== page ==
The list could be used if London decided to resort to the so-called Magnitsky amendment which allowed the United Kingdom to introduce sanctions against foreign officials accused of human rights violations, the Independent newspaper reported, citing a source close to both Riyadh and London, on Friday.
The source added that the idea to draw up a Saudi sanctions list initially was a "position-paper scenario" but it was subsequently being looked at as a real possibility.
Khashoggi, known for his criticism of Saudi Arabia's policies, has recently been working for the US Washington Post newspaper. The journalist went missing in Turkey on October 2. According to his fiancee, Khashoggi was invited to the Saudi consulate in Istanbul but never left the diplomatic mission's building.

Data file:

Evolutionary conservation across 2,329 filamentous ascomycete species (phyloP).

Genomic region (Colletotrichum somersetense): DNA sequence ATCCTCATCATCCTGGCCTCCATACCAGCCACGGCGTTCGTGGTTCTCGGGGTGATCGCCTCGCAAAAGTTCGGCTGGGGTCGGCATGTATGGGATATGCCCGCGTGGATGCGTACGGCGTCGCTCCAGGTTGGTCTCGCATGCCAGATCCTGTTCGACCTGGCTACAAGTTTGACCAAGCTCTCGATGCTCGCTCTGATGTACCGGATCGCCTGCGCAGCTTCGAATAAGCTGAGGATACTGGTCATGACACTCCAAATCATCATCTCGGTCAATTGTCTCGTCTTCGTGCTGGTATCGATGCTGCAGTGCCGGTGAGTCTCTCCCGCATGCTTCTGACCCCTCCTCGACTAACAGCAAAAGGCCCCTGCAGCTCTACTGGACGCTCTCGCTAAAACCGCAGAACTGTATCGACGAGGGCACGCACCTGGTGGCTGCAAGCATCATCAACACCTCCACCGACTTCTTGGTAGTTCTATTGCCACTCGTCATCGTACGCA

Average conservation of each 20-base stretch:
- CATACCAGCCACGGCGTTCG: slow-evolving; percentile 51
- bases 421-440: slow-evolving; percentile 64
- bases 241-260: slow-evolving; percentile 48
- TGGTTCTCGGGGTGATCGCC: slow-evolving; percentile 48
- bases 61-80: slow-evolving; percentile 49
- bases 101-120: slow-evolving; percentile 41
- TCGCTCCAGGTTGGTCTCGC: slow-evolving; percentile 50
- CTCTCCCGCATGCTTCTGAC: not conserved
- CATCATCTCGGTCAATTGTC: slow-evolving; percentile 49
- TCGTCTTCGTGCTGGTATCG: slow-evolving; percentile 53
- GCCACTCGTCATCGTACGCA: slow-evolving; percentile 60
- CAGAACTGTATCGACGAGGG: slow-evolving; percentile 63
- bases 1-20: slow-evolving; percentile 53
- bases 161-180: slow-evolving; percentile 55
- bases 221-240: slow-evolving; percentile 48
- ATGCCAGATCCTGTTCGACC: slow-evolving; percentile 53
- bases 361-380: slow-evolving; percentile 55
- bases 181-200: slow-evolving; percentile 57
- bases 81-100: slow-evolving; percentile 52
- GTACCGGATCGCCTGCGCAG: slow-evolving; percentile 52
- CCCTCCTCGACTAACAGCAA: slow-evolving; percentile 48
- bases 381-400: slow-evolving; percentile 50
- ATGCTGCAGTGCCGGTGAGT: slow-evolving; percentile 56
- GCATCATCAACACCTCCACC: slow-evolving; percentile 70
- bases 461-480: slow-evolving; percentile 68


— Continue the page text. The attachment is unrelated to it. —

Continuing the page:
READ MORE: Turkey Claims it Possesses Video Proving Jamal Khashoggi Was Killed — Report
Meanwhile, The Washington Post reported that Turkey had shared with the United States audio and video recordings suggesting the journalist had been murdered in the Saudi consulate. Moreover, the outlet claimed that Saudi Crown Prince Mohammad Bin Salman Al Saud had sought to bring Khashoggi to Saudi Arabia and detain him there. Riyadh has called these claims baseless.